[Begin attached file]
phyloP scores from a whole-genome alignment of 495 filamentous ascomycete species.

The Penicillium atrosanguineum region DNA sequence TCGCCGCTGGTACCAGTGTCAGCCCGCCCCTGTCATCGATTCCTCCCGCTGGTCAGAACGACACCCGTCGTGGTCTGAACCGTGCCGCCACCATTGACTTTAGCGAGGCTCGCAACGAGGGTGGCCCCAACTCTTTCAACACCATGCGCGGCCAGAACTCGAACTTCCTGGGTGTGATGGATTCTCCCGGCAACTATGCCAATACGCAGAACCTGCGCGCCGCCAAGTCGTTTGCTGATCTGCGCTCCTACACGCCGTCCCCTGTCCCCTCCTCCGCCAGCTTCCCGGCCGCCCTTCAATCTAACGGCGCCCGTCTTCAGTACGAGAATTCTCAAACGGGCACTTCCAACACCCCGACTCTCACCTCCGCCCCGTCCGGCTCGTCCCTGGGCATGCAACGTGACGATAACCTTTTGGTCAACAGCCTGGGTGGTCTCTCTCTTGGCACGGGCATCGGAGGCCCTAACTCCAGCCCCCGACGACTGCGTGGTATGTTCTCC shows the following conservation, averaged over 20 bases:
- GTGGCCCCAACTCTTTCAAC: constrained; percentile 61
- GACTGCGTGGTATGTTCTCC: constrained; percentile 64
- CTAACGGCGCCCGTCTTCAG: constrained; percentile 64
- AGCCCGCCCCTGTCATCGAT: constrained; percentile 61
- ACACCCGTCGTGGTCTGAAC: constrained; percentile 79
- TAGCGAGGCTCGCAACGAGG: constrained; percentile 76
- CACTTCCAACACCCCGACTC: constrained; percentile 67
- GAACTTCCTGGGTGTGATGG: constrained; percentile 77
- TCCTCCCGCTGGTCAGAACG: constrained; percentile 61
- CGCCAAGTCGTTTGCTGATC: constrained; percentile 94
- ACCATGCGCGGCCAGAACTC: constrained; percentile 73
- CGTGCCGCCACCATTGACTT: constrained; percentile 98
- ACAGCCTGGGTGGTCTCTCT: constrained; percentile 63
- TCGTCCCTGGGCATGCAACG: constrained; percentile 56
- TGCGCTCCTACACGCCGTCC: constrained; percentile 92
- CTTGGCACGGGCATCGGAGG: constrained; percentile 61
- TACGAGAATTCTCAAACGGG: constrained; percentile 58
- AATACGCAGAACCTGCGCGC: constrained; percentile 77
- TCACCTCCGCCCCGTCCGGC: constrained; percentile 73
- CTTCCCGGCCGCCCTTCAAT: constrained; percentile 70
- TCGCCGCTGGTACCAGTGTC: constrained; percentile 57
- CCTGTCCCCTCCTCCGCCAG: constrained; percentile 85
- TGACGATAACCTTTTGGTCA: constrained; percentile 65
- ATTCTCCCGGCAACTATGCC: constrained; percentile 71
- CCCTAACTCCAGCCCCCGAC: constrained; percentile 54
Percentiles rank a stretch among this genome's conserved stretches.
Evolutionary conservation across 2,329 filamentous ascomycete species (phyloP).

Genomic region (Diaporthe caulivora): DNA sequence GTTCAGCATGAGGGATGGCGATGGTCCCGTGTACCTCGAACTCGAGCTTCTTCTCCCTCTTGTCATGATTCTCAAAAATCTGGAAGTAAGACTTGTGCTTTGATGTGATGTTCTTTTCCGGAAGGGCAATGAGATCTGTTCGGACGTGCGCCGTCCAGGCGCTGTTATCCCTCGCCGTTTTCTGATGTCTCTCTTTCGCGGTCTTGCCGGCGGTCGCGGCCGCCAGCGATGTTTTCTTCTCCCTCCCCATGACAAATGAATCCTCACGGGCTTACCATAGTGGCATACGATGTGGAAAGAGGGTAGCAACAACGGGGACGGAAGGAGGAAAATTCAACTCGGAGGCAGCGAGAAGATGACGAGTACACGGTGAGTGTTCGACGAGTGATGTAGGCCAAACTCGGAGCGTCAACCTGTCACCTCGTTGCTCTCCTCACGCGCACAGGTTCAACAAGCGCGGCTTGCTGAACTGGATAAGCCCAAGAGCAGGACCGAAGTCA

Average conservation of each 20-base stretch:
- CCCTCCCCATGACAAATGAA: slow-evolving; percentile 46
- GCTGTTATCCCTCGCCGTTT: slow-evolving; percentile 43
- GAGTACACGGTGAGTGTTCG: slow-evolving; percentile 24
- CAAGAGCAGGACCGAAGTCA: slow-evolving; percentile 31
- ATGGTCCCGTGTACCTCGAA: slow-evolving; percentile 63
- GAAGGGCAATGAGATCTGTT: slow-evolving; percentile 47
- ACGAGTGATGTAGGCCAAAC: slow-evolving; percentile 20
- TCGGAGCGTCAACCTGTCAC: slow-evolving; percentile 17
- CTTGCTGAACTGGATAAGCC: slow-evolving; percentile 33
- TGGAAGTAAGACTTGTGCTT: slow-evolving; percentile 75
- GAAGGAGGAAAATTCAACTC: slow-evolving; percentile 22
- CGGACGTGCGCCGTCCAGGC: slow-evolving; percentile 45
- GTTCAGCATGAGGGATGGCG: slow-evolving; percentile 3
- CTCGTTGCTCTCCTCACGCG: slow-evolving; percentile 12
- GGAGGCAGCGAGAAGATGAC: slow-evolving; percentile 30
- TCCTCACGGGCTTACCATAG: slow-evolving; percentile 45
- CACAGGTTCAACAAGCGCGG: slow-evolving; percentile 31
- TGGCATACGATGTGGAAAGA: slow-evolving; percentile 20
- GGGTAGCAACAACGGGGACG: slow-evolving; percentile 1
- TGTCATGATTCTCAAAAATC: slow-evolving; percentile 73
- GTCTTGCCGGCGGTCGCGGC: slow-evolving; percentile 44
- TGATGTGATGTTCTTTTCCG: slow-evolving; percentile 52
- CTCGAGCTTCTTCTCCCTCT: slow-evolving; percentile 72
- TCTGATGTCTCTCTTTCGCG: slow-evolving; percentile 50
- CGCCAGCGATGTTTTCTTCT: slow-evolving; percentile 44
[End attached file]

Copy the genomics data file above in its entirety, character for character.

phyloP scores from a whole-genome alignment of 495 filamentous ascomycete species.

The Penicillium atrosanguineum region DNA sequence TCGCCGCTGGTACCAGTGTCAGCCCGCCCCTGTCATCGATTCCTCCCGCTGGTCAGAACGACACCCGTCGTGGTCTGAACCGTGCCGCCACCATTGACTTTAGCGAGGCTCGCAACGAGGGTGGCCCCAACTCTTTCAACACCATGCGCGGCCAGAACTCGAACTTCCTGGGTGTGATGGATTCTCCCGGCAACTATGCCAATACGCAGAACCTGCGCGCCGCCAAGTCGTTTGCTGATCTGCGCTCCTACACGCCGTCCCCTGTCCCCTCCTCCGCCAGCTTCCCGGCCGCCCTTCAATCTAACGGCGCCCGTCTTCAGTACGAGAATTCTCAAACGGGCACTTCCAACACCCCGACTCTCACCTCCGCCCCGTCCGGCTCGTCCCTGGGCATGCAACGTGACGATAACCTTTTGGTCAACAGCCTGGGTGGTCTCTCTCTTGGCACGGGCATCGGAGGCCCTAACTCCAGCCCCCGACGACTGCGTGGTATGTTCTCC shows the following conservation, averaged over 20 bases:
- GTGGCCCCAACTCTTTCAAC: constrained; percentile 61
- GACTGCGTGGTATGTTCTCC: constrained; percentile 64
- CTAACGGCGCCCGTCTTCAG: constrained; percentile 64
- AGCCCGCCCCTGTCATCGAT: constrained; percentile 61
- ACACCCGTCGTGGTCTGAAC: constrained; percentile 79
- TAGCGAGGCTCGCAACGAGG: constrained; percentile 76
- CACTTCCAACACCCCGACTC: constrained; percentile 67
- GAACTTCCTGGGTGTGATGG: constrained; percentile 77
- TCCTCCCGCTGGTCAGAACG: constrained; percentile 61
- CGCCAAGTCGTTTGCTGATC: constrained; percentile 94
- ACCATGCGCGGCCAGAACTC: constrained; percentile 73
- CGTGCCGCCACCATTGACTT: constrained; percentile 98
- ACAGCCTGGGTGGTCTCTCT: constrained; percentile 63
- TCGTCCCTGGGCATGCAACG: constrained; percentile 56
- TGCGCTCCTACACGCCGTCC: constrained; percentile 92
- CTTGGCACGGGCATCGGAGG: constrained; percentile 61
- TACGAGAATTCTCAAACGGG: constrained; percentile 58
- AATACGCAGAACCTGCGCGC: constrained; percentile 77
- TCACCTCCGCCCCGTCCGGC: constrained; percentile 73
- CTTCCCGGCCGCCCTTCAAT: constrained; percentile 70
- TCGCCGCTGGTACCAGTGTC: constrained; percentile 57
- CCTGTCCCCTCCTCCGCCAG: constrained; percentile 85
- TGACGATAACCTTTTGGTCA: constrained; percentile 65
- ATTCTCCCGGCAACTATGCC: constrained; percentile 71
- CCCTAACTCCAGCCCCCGAC: constrained; percentile 54
Percentiles rank a stretch among this genome's conserved stretches.
Evolutionary conservation across 2,329 filamentous ascomycete species (phyloP).

Genomic region (Diaporthe caulivora): DNA sequence GTTCAGCATGAGGGATGGCGATGGTCCCGTGTACCTCGAACTCGAGCTTCTTCTCCCTCTTGTCATGATTCTCAAAAATCTGGAAGTAAGACTTGTGCTTTGATGTGATGTTCTTTTCCGGAAGGGCAATGAGATCTGTTCGGACGTGCGCCGTCCAGGCGCTGTTATCCCTCGCCGTTTTCTGATGTCTCTCTTTCGCGGTCTTGCCGGCGGTCGCGGCCGCCAGCGATGTTTTCTTCTCCCTCCCCATGACAAATGAATCCTCACGGGCTTACCATAGTGGCATACGATGTGGAAAGAGGGTAGCAACAACGGGGACGGAAGGAGGAAAATTCAACTCGGAGGCAGCGAGAAGATGACGAGTACACGGTGAGTGTTCGACGAGTGATGTAGGCCAAACTCGGAGCGTCAACCTGTCACCTCGTTGCTCTCCTCACGCGCACAGGTTCAACAAGCGCGGCTTGCTGAACTGGATAAGCCCAAGAGCAGGACCGAAGTCA

Average conservation of each 20-base stretch:
- CCCTCCCCATGACAAATGAA: slow-evolving; percentile 46
- GCTGTTATCCCTCGCCGTTT: slow-evolving; percentile 43
- GAGTACACGGTGAGTGTTCG: slow-evolving; percentile 24
- CAAGAGCAGGACCGAAGTCA: slow-evolving; percentile 31
- ATGGTCCCGTGTACCTCGAA: slow-evolving; percentile 63
- GAAGGGCAATGAGATCTGTT: slow-evolving; percentile 47
- ACGAGTGATGTAGGCCAAAC: slow-evolving; percentile 20
- TCGGAGCGTCAACCTGTCAC: slow-evolving; percentile 17
- CTTGCTGAACTGGATAAGCC: slow-evolving; percentile 33
- TGGAAGTAAGACTTGTGCTT: slow-evolving; percentile 75
- GAAGGAGGAAAATTCAACTC: slow-evolving; percentile 22
- CGGACGTGCGCCGTCCAGGC: slow-evolving; percentile 45
- GTTCAGCATGAGGGATGGCG: slow-evolving; percentile 3
- CTCGTTGCTCTCCTCACGCG: slow-evolving; percentile 12
- GGAGGCAGCGAGAAGATGAC: slow-evolving; percentile 30
- TCCTCACGGGCTTACCATAG: slow-evolving; percentile 45
- CACAGGTTCAACAAGCGCGG: slow-evolving; percentile 31
- TGGCATACGATGTGGAAAGA: slow-evolving; percentile 20
- GGGTAGCAACAACGGGGACG: slow-evolving; percentile 1
- TGTCATGATTCTCAAAAATC: slow-evolving; percentile 73
- GTCTTGCCGGCGGTCGCGGC: slow-evolving; percentile 44
- TGATGTGATGTTCTTTTCCG: slow-evolving; percentile 52
- CTCGAGCTTCTTCTCCCTCT: slow-evolving; percentile 72
- TCTGATGTCTCTCTTTCGCG: slow-evolving; percentile 50
- CGCCAGCGATGTTTTCTTCT: slow-evolving; percentile 44